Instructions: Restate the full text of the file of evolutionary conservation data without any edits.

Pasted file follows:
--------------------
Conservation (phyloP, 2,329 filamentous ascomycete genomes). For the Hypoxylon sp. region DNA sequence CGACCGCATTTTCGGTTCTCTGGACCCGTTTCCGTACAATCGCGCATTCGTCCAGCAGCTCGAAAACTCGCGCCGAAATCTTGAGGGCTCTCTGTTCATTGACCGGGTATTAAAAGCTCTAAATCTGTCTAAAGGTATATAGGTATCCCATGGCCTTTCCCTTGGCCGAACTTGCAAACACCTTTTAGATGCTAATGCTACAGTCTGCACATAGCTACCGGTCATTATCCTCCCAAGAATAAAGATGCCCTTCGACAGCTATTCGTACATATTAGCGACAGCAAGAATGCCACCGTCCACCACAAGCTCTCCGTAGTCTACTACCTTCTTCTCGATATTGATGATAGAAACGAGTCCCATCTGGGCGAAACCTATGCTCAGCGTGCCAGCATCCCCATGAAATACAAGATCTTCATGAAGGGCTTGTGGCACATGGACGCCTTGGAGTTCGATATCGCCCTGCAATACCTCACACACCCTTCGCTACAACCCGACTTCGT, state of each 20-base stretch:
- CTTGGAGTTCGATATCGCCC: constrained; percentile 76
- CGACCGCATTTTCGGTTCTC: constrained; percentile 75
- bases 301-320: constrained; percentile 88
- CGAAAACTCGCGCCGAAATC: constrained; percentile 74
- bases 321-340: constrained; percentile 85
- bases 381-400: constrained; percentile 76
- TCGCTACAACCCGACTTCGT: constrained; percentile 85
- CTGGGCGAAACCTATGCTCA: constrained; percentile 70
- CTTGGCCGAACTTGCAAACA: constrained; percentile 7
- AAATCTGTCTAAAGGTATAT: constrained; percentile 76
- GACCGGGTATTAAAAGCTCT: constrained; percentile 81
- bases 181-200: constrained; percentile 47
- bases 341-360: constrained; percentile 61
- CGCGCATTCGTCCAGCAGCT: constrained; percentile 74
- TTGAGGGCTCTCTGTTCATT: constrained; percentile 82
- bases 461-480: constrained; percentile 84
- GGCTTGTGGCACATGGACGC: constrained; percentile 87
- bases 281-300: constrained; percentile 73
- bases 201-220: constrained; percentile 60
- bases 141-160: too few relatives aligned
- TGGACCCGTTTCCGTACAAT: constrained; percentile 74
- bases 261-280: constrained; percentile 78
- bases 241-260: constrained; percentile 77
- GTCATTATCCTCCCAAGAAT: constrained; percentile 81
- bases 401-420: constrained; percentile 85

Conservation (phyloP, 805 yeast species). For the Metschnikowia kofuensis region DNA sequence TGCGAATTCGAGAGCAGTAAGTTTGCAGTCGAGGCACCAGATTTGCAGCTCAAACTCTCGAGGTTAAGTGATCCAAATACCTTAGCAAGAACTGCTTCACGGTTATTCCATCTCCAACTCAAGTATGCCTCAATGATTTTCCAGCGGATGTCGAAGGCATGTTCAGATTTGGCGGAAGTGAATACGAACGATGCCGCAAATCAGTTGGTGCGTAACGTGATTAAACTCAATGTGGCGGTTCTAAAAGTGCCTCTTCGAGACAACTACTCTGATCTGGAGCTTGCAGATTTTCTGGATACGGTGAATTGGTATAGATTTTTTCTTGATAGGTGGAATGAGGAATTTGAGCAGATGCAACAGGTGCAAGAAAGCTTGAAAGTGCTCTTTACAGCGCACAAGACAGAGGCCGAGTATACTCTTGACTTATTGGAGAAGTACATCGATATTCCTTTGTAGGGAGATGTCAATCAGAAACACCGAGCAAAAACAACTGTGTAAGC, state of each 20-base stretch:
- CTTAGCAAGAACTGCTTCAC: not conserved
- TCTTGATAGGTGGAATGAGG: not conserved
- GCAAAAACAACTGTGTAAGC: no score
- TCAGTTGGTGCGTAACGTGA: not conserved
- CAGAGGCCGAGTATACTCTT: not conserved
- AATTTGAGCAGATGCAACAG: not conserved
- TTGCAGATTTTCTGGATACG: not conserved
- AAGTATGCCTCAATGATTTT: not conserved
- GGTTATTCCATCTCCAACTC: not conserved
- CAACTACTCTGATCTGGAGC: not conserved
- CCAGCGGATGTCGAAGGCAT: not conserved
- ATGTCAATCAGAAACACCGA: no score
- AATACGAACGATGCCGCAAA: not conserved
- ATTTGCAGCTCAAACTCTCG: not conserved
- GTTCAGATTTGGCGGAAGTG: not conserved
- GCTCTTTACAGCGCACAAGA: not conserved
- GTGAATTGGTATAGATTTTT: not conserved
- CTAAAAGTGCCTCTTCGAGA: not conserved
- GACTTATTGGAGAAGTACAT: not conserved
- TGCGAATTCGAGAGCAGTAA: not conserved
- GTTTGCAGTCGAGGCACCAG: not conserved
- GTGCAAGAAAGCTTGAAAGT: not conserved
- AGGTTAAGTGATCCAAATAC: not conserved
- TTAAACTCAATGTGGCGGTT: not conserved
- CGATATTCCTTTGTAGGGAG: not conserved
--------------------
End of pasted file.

Conservation (phyloP, 2,329 filamentous ascomycete genomes). For the Hypoxylon sp. region DNA sequence CGACCGCATTTTCGGTTCTCTGGACCCGTTTCCGTACAATCGCGCATTCGTCCAGCAGCTCGAAAACTCGCGCCGAAATCTTGAGGGCTCTCTGTTCATTGACCGGGTATTAAAAGCTCTAAATCTGTCTAAAGGTATATAGGTATCCCATGGCCTTTCCCTTGGCCGAACTTGCAAACACCTTTTAGATGCTAATGCTACAGTCTGCACATAGCTACCGGTCATTATCCTCCCAAGAATAAAGATGCCCTTCGACAGCTATTCGTACATATTAGCGACAGCAAGAATGCCACCGTCCACCACAAGCTCTCCGTAGTCTACTACCTTCTTCTCGATATTGATGATAGAAACGAGTCCCATCTGGGCGAAACCTATGCTCAGCGTGCCAGCATCCCCATGAAATACAAGATCTTCATGAAGGGCTTGTGGCACATGGACGCCTTGGAGTTCGATATCGCCCTGCAATACCTCACACACCCTTCGCTACAACCCGACTTCGT, state of each 20-base stretch:
- CTTGGAGTTCGATATCGCCC: constrained; percentile 76
- CGACCGCATTTTCGGTTCTC: constrained; percentile 75
- bases 301-320: constrained; percentile 88
- CGAAAACTCGCGCCGAAATC: constrained; percentile 74
- bases 321-340: constrained; percentile 85
- bases 381-400: constrained; percentile 76
- TCGCTACAACCCGACTTCGT: constrained; percentile 85
- CTGGGCGAAACCTATGCTCA: constrained; percentile 70
- CTTGGCCGAACTTGCAAACA: constrained; percentile 7
- AAATCTGTCTAAAGGTATAT: constrained; percentile 76
- GACCGGGTATTAAAAGCTCT: constrained; percentile 81
- bases 181-200: constrained; percentile 47
- bases 341-360: constrained; percentile 61
- CGCGCATTCGTCCAGCAGCT: constrained; percentile 74
- TTGAGGGCTCTCTGTTCATT: constrained; percentile 82
- bases 461-480: constrained; percentile 84
- GGCTTGTGGCACATGGACGC: constrained; percentile 87
- bases 281-300: constrained; percentile 73
- bases 201-220: constrained; percentile 60
- bases 141-160: too few relatives aligned
- TGGACCCGTTTCCGTACAAT: constrained; percentile 74
- bases 261-280: constrained; percentile 78
- bases 241-260: constrained; percentile 77
- GTCATTATCCTCCCAAGAAT: constrained; percentile 81
- bases 401-420: constrained; percentile 85

Conservation (phyloP, 805 yeast species). For the Metschnikowia kofuensis region DNA sequence TGCGAATTCGAGAGCAGTAAGTTTGCAGTCGAGGCACCAGATTTGCAGCTCAAACTCTCGAGGTTAAGTGATCCAAATACCTTAGCAAGAACTGCTTCACGGTTATTCCATCTCCAACTCAAGTATGCCTCAATGATTTTCCAGCGGATGTCGAAGGCATGTTCAGATTTGGCGGAAGTGAATACGAACGATGCCGCAAATCAGTTGGTGCGTAACGTGATTAAACTCAATGTGGCGGTTCTAAAAGTGCCTCTTCGAGACAACTACTCTGATCTGGAGCTTGCAGATTTTCTGGATACGGTGAATTGGTATAGATTTTTTCTTGATAGGTGGAATGAGGAATTTGAGCAGATGCAACAGGTGCAAGAAAGCTTGAAAGTGCTCTTTACAGCGCACAAGACAGAGGCCGAGTATACTCTTGACTTATTGGAGAAGTACATCGATATTCCTTTGTAGGGAGATGTCAATCAGAAACACCGAGCAAAAACAACTGTGTAAGC, state of each 20-base stretch:
- CTTAGCAAGAACTGCTTCAC: not conserved
- TCTTGATAGGTGGAATGAGG: not conserved
- GCAAAAACAACTGTGTAAGC: no score
- TCAGTTGGTGCGTAACGTGA: not conserved
- CAGAGGCCGAGTATACTCTT: not conserved
- AATTTGAGCAGATGCAACAG: not conserved
- TTGCAGATTTTCTGGATACG: not conserved
- AAGTATGCCTCAATGATTTT: not conserved
- GGTTATTCCATCTCCAACTC: not conserved
- CAACTACTCTGATCTGGAGC: not conserved
- CCAGCGGATGTCGAAGGCAT: not conserved
- ATGTCAATCAGAAACACCGA: no score
- AATACGAACGATGCCGCAAA: not conserved
- ATTTGCAGCTCAAACTCTCG: not conserved
- GTTCAGATTTGGCGGAAGTG: not conserved
- GCTCTTTACAGCGCACAAGA: not conserved
- GTGAATTGGTATAGATTTTT: not conserved
- CTAAAAGTGCCTCTTCGAGA: not conserved
- GACTTATTGGAGAAGTACAT: not conserved
- TGCGAATTCGAGAGCAGTAA: not conserved
- GTTTGCAGTCGAGGCACCAG: not conserved
- GTGCAAGAAAGCTTGAAAGT: not conserved
- AGGTTAAGTGATCCAAATAC: not conserved
- TTAAACTCAATGTGGCGGTT: not conserved
- CGATATTCCTTTGTAGGGAG: not conserved